They fail us again!
This Article was published in
Pakistan Observer (August 23, 2010)
The Frontier Post (August 24, 2010)
By Sahibzada Hussain Mohi-ud-Din Qadri
As more than 20 million Pakistanis battle for survival amid the raging floods, the country’s politicians across political divide have left no stone unturned to prove that they have not learnt any lesson from their past mistakes and remain adamant on repeating and reinforcing the same mistakes. Since Pakistan lurches from one crisis to the other, the political elite ends up betraying manifest signs of incompetence, intellectual bankruptcy and accumulation of maximum benefits to the total neglect of their electorates. There is an increasing level of public disappointment with the conduct of its elected leaders. The recent floods afforded political brigade an opportunity to make mid-course correction and take charge in the rescue and relief operations by rising above their political differences. As the floods continued to engulf more and more areas, the leadership vacuum developed gradually. Once again our politicians failed to rise to the challenge and allowed the initiative to slip in the hands of other players.
A classic case of political considerations getting the better of effective management of the flood operations pertains to the shelving of otherwise sound proposal of setting up an independent ‘Flood Relief Commission’ composed of people having above board credibility. The situation becomes more exacerbated after the proposal was agreed to in principle by the country’s chief executive. One explanation of why behind the door pressure was brought to bear on the prime minister to do away with the idea is that perhaps the step might have held the government guilty of incompetence and financial impropriety. Instead of looking into the causes of why the people at home and international community abroad remain skeptical about the credentials of the government, the PPP’s top leadership’s resort to killing the idea smacks of bad politics and bad judgment.
Yet another example of politicians’ kowtowing to the Khakis and demonstration of subservient role in the power calculus relates to the grant of extension to the Army Chief for another three years. After taking initial steps in the right direction, the political leaders allowed the initiative of spearheading the country’s fight against terrorism and homegrown extremism to go into the hands of the security establishment, which has been the sole in-charge of anti-terrorism operations. Following the government’s taking over in 2008, the military waited for leadership by the political government on how to execute the war on terror. That leadership vacuum was then gradually filled in by the military itself because of the government’s and by extension politicians’ lack of vision and absence of effective counterterrorism strategy. By and by, the security establishment became the custodian and navigator of Pakistan’s policy vis-à-vis India, Afghanistan and the US. This explains why the top American and NATO leaders have made it a point to pay a visit to the General Headquarters for ‘serious business’, for they know as to who has the final say on the strategic matters. The 3-year extension to the Army Chief by the democratic government reaffirms the military’s preeminence in the power equation.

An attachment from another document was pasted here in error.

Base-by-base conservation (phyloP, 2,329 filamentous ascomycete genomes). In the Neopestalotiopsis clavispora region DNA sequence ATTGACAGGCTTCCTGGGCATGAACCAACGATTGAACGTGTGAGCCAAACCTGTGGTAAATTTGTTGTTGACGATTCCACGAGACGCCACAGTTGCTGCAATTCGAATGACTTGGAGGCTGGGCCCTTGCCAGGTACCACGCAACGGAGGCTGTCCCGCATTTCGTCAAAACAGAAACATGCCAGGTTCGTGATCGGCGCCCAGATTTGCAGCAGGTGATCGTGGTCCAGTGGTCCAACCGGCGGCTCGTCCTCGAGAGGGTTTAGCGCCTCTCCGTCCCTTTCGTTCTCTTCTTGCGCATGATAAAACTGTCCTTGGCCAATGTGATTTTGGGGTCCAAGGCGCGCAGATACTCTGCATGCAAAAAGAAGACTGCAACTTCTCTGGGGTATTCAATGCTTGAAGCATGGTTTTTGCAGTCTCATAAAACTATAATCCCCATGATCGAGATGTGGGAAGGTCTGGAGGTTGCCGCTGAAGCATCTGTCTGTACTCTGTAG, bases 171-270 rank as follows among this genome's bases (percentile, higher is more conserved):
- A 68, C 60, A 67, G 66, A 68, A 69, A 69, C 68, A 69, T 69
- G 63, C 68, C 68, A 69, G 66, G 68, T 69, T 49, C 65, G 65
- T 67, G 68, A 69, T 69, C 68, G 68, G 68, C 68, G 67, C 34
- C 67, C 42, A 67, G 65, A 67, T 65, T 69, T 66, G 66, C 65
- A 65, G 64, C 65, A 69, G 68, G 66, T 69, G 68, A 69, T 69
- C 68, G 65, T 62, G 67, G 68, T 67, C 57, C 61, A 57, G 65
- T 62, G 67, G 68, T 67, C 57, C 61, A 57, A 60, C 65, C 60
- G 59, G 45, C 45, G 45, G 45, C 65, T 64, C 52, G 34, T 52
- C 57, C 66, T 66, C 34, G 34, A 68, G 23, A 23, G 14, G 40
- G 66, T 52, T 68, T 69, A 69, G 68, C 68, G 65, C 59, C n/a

One more example of politicians’ stark failure to go by the book and run the business of the state smoothly was their inability to resolve the judicial crisis in accordance with their promises with the nation. The Army Chief’s no so covert role in impressing upon the PPP-led government the need of restoring the Chief Justice and other sacked judges of the Supreme Court thereby stalling the menacing Long March in 2009 speaks volumes about his distinguished position as the adjudicator in the national affairs. In other words this means that politicians are unable to settle rules of the game and need the ‘guidance and leadership of others’ manage the state affairs.
In the wake of ongoing target killing in Karachi, which has taken a heavy toll on the people, the government is not serious in the stemming the cruel wave of assassinations out of political considerations. The preference of political interests over national ones by the ruling elite is condemnable. Had government not condoned these actions out of political considerations, it could have deployed rangers and army and ordered it to shoot at sight. Such timely act would have saved numerous lives and valuable property from being destroyed. The message sent across is that people’s lives do not matter as long as the politicians’ interests are not at stake and they better be on their guard.
If democracy is to survive and be a sustainable process, the politicians need to mend their ways. As long as people remain disempowered and out of the power loop, the system would remain fragile. The political class needs to prove through action, not words that democracy is a better system, which is capable of bringing about real change in the lives of the people. Enough of rhetorical allegiance to democracy! It is about time that politicians seized the initiative and set about their task of ensuring good governance so that people at large develop ownership of the system.
(The writer is Australia-based PhD candidate)